What should they do first to manage this loan? Which financial services can we put them in touch with in the future so if they don't want to come to us, great, they can go to this person?

-Loan, Loan Go Away

Dear Loan Go Away,

Your in-laws are adults who are allowed to make bad choices if they want. But unsolicited advice rarely goes well. Even when the motives are good, the person on the receiving end usually feels like they’re under attack. And if your mother-in-law already has severe anxiety, starting the advice by telling her that she may never be able to retire will make matters worse.



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Your partner needs to take the lead here because these are his parents. He should try to make this a conversation instead of a lecture.

He should ask his parents if they’d be OK with sitting down to discuss a few financial matters. Tough conversations are best had when no one feels ambushed. Ideally, the three of them would have this discussion together.

Your partner should ask his parents some neutral questions. How big is the balance? How much is the interest rate? What are the monthly payments?

You say you’re not sure if your mother-in-law is aware of the details of the loan. But I wouldn’t assume your father-in-law is fully aware, either. Sometimes when people are overwhelmed by debt, they have no idea what they owe or what it’s costing them.

Once your partner gets the facts of the situation, then he can ask his parents how they’re feeling. Do they feel worried about whether they’ll be able to repay the loan? What about after his mother retires?

If your partner is worried that his parents can’t afford the loan, then he should say to them something to the effect of “I’m worried about whether you can afford these payments, but I think you have options. Could we discuss them?”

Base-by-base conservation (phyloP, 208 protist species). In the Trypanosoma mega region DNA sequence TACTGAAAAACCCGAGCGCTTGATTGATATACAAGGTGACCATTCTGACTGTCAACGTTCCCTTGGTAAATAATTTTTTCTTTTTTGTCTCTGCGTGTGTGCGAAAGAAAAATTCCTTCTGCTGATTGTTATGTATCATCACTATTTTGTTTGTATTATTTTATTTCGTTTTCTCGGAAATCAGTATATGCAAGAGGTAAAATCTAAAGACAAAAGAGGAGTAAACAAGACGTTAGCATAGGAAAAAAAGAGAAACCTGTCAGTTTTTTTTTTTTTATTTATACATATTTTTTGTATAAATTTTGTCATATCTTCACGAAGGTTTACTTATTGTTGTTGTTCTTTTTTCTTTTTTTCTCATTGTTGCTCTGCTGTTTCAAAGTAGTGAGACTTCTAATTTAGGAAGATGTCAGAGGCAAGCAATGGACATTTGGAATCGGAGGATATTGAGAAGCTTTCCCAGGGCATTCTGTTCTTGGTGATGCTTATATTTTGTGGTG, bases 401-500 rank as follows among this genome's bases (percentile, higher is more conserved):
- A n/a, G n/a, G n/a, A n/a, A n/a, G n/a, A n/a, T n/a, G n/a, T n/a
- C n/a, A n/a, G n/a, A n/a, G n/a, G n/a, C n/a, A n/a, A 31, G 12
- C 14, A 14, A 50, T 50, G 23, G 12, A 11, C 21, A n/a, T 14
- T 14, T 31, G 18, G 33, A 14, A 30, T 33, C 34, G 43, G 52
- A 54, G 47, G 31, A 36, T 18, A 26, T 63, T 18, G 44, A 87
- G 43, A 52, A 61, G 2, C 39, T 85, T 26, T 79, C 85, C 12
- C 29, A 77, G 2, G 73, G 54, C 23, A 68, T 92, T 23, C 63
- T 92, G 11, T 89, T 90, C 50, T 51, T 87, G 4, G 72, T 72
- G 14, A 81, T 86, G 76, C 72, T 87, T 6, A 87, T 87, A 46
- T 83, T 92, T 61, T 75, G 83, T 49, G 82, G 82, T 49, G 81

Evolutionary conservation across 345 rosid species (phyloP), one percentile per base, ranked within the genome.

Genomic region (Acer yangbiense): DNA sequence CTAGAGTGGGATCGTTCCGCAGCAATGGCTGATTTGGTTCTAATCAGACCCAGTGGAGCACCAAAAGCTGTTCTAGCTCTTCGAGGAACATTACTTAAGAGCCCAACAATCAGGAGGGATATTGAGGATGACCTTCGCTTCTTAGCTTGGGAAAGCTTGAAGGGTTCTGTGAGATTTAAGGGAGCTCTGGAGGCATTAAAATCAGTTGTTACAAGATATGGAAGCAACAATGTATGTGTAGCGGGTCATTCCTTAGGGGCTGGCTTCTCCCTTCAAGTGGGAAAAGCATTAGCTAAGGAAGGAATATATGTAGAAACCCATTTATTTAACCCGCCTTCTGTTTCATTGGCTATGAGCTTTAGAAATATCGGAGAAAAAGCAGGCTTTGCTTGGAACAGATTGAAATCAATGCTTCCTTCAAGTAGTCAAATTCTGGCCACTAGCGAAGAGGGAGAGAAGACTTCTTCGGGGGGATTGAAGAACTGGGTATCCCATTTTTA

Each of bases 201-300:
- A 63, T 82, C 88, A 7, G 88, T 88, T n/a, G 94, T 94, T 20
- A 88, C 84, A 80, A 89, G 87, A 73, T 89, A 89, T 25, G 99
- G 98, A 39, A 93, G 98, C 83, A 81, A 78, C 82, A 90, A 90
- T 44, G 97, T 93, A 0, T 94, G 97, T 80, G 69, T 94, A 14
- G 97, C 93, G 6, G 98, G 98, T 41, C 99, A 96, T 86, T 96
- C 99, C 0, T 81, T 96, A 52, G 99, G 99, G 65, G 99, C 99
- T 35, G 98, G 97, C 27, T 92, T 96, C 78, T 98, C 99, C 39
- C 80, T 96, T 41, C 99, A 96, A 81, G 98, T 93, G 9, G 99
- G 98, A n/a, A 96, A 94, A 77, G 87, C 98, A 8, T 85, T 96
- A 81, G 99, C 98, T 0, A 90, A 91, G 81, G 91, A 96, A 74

The point is to keep the message judgment-free. Telling your in-laws that they’ve made poor money management decisions will only put them on the defensive. But I’d urge your partner not to shy away from this discussion out of concern for his mother’s anxiety.

If your in-laws are willing to discuss their options, your partner could suggest they meet with a financial counselor. Unlike financial planners and financial advisers, who typically work with wealthier clients, financial counselors help lower- and middle-income clients with basic money management. They often work with clients struggling with debt.

You can search the Association for Financial Counseling & Planning Education’s website for a financial counselor in your state. Many charge on a sliding scale. If your in-laws are open to the idea, your partner could offer to pay the fees.

Bringing in a third party may be beneficial here. A professional isn’t going to have an emotional stake in this game. Plus, sometimes people are more willing to listen to guidance when it isn’t coming from family.

Ultimately, though, managing this loan is up to your in-laws, not you and your partner. Respect their boundaries, even if you don’t agree with their decisions.

Robin Hartill is a certified financial planner and a senior writer at The Penny Hoarder. Send your tricky money questions to  or chat with her in The Penny Hoarder Community.

This was originally published on The Penny Hoarder, which helps millions of readers worldwide earn and save money by sharing unique job opportunities, personal stories, freebies and more. The Inc. 5000 ranked The Penny Hoarder as the fastest-growing private media company in the U.S. in 2017.